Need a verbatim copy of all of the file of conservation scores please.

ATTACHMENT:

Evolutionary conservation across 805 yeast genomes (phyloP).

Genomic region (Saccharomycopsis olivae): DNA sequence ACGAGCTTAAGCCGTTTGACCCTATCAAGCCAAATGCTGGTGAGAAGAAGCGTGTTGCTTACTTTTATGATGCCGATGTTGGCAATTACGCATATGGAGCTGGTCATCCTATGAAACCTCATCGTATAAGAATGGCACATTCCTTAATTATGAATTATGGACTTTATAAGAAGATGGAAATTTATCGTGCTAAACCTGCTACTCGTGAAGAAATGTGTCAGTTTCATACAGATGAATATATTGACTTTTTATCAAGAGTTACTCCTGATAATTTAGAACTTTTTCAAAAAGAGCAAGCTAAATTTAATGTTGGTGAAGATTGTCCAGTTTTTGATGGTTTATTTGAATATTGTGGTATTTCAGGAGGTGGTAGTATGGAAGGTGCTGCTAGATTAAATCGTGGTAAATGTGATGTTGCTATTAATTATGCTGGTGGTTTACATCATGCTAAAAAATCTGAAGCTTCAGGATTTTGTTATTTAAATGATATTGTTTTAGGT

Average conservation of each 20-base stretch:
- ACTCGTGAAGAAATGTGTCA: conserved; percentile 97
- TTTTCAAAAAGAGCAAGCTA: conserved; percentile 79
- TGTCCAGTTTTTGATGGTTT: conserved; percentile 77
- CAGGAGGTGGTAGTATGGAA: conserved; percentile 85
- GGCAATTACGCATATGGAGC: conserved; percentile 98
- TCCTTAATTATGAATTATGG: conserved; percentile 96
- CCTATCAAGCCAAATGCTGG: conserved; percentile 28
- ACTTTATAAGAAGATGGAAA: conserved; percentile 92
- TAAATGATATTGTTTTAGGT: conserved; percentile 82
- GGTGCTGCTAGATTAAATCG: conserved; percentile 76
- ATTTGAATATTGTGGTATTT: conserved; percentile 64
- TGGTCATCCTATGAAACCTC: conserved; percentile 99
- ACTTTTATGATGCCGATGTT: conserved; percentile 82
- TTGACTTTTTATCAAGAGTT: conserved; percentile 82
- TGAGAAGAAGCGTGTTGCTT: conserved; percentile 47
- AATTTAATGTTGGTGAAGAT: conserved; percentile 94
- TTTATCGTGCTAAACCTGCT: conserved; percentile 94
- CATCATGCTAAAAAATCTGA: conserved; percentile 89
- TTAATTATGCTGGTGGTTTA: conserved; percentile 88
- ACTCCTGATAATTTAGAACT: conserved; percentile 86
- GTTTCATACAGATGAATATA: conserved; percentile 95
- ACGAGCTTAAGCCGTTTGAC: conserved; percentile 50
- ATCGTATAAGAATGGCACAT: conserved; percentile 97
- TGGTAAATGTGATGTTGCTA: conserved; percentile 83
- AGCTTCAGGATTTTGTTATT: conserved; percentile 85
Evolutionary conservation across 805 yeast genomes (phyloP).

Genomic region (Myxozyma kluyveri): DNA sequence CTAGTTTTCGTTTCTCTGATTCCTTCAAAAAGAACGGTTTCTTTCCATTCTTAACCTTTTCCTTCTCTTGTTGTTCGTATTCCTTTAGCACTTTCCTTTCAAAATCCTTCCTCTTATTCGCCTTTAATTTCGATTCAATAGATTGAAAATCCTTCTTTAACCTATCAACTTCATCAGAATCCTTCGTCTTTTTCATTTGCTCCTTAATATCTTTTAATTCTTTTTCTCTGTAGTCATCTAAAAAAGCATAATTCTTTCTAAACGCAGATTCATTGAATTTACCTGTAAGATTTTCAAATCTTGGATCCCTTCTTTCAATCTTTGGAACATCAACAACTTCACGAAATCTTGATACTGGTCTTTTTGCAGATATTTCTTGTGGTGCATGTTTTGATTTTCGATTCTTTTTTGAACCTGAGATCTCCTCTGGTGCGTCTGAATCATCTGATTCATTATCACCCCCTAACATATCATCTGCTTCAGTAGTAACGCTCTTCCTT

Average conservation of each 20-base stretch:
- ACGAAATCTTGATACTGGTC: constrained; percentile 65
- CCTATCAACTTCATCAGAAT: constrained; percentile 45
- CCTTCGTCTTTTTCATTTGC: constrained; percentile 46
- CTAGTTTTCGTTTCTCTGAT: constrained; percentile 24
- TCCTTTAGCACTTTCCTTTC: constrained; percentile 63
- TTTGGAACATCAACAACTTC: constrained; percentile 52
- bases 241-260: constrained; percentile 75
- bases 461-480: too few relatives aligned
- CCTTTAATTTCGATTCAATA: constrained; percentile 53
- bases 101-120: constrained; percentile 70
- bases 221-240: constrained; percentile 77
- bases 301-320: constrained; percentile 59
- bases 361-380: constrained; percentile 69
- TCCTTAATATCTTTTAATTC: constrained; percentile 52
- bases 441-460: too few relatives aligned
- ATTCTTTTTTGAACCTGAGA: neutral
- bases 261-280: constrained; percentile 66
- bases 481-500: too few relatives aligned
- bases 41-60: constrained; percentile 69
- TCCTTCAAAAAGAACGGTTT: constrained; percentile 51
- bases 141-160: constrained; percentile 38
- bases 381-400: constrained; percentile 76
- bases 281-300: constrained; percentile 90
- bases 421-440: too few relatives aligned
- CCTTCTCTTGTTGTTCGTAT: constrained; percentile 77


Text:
Evolutionary conservation across 805 yeast genomes (phyloP).

Genomic region (Saccharomycopsis olivae): DNA sequence ACGAGCTTAAGCCGTTTGACCCTATCAAGCCAAATGCTGGTGAGAAGAAGCGTGTTGCTTACTTTTATGATGCCGATGTTGGCAATTACGCATATGGAGCTGGTCATCCTATGAAACCTCATCGTATAAGAATGGCACATTCCTTAATTATGAATTATGGACTTTATAAGAAGATGGAAATTTATCGTGCTAAACCTGCTACTCGTGAAGAAATGTGTCAGTTTCATACAGATGAATATATTGACTTTTTATCAAGAGTTACTCCTGATAATTTAGAACTTTTTCAAAAAGAGCAAGCTAAATTTAATGTTGGTGAAGATTGTCCAGTTTTTGATGGTTTATTTGAATATTGTGGTATTTCAGGAGGTGGTAGTATGGAAGGTGCTGCTAGATTAAATCGTGGTAAATGTGATGTTGCTATTAATTATGCTGGTGGTTTACATCATGCTAAAAAATCTGAAGCTTCAGGATTTTGTTATTTAAATGATATTGTTTTAGGT

Average conservation of each 20-base stretch:
- ACTCGTGAAGAAATGTGTCA: conserved; percentile 97
- TTTTCAAAAAGAGCAAGCTA: conserved; percentile 79
- TGTCCAGTTTTTGATGGTTT: conserved; percentile 77
- CAGGAGGTGGTAGTATGGAA: conserved; percentile 85
- GGCAATTACGCATATGGAGC: conserved; percentile 98
- TCCTTAATTATGAATTATGG: conserved; percentile 96
- CCTATCAAGCCAAATGCTGG: conserved; percentile 28
- ACTTTATAAGAAGATGGAAA: conserved; percentile 92
- TAAATGATATTGTTTTAGGT: conserved; percentile 82
- GGTGCTGCTAGATTAAATCG: conserved; percentile 76
- ATTTGAATATTGTGGTATTT: conserved; percentile 64
- TGGTCATCCTATGAAACCTC: conserved; percentile 99
- ACTTTTATGATGCCGATGTT: conserved; percentile 82
- TTGACTTTTTATCAAGAGTT: conserved; percentile 82
- TGAGAAGAAGCGTGTTGCTT: conserved; percentile 47
- AATTTAATGTTGGTGAAGAT: conserved; percentile 94
- TTTATCGTGCTAAACCTGCT: conserved; percentile 94
- CATCATGCTAAAAAATCTGA: conserved; percentile 89
- TTAATTATGCTGGTGGTTTA: conserved; percentile 88
- ACTCCTGATAATTTAGAACT: conserved; percentile 86
- GTTTCATACAGATGAATATA: conserved; percentile 95
- ACGAGCTTAAGCCGTTTGAC: conserved; percentile 50
- ATCGTATAAGAATGGCACAT: conserved; percentile 97
- TGGTAAATGTGATGTTGCTA: conserved; percentile 83
- AGCTTCAGGATTTTGTTATT: conserved; percentile 85
Evolutionary conservation across 805 yeast genomes (phyloP).

Genomic region (Myxozyma kluyveri): DNA sequence CTAGTTTTCGTTTCTCTGATTCCTTCAAAAAGAACGGTTTCTTTCCATTCTTAACCTTTTCCTTCTCTTGTTGTTCGTATTCCTTTAGCACTTTCCTTTCAAAATCCTTCCTCTTATTCGCCTTTAATTTCGATTCAATAGATTGAAAATCCTTCTTTAACCTATCAACTTCATCAGAATCCTTCGTCTTTTTCATTTGCTCCTTAATATCTTTTAATTCTTTTTCTCTGTAGTCATCTAAAAAAGCATAATTCTTTCTAAACGCAGATTCATTGAATTTACCTGTAAGATTTTCAAATCTTGGATCCCTTCTTTCAATCTTTGGAACATCAACAACTTCACGAAATCTTGATACTGGTCTTTTTGCAGATATTTCTTGTGGTGCATGTTTTGATTTTCGATTCTTTTTTGAACCTGAGATCTCCTCTGGTGCGTCTGAATCATCTGATTCATTATCACCCCCTAACATATCATCTGCTTCAGTAGTAACGCTCTTCCTT

Average conservation of each 20-base stretch:
- ACGAAATCTTGATACTGGTC: constrained; percentile 65
- CCTATCAACTTCATCAGAAT: constrained; percentile 45
- CCTTCGTCTTTTTCATTTGC: constrained; percentile 46
- CTAGTTTTCGTTTCTCTGAT: constrained; percentile 24
- TCCTTTAGCACTTTCCTTTC: constrained; percentile 63
- TTTGGAACATCAACAACTTC: constrained; percentile 52
- bases 241-260: constrained; percentile 75
- bases 461-480: too few relatives aligned
- CCTTTAATTTCGATTCAATA: constrained; percentile 53
- bases 101-120: constrained; percentile 70
- bases 221-240: constrained; percentile 77
- bases 301-320: constrained; percentile 59
- bases 361-380: constrained; percentile 69
- TCCTTAATATCTTTTAATTC: constrained; percentile 52
- bases 441-460: too few relatives aligned
- ATTCTTTTTTGAACCTGAGA: neutral
- bases 261-280: constrained; percentile 66
- bases 481-500: too few relatives aligned
- bases 41-60: constrained; percentile 69
- TCCTTCAAAAAGAACGGTTT: constrained; percentile 51
- bases 141-160: constrained; percentile 38
- bases 381-400: constrained; percentile 76
- bases 281-300: constrained; percentile 90
- bases 421-440: too few relatives aligned
- CCTTCTCTTGTTGTTCGTAT: constrained; percentile 77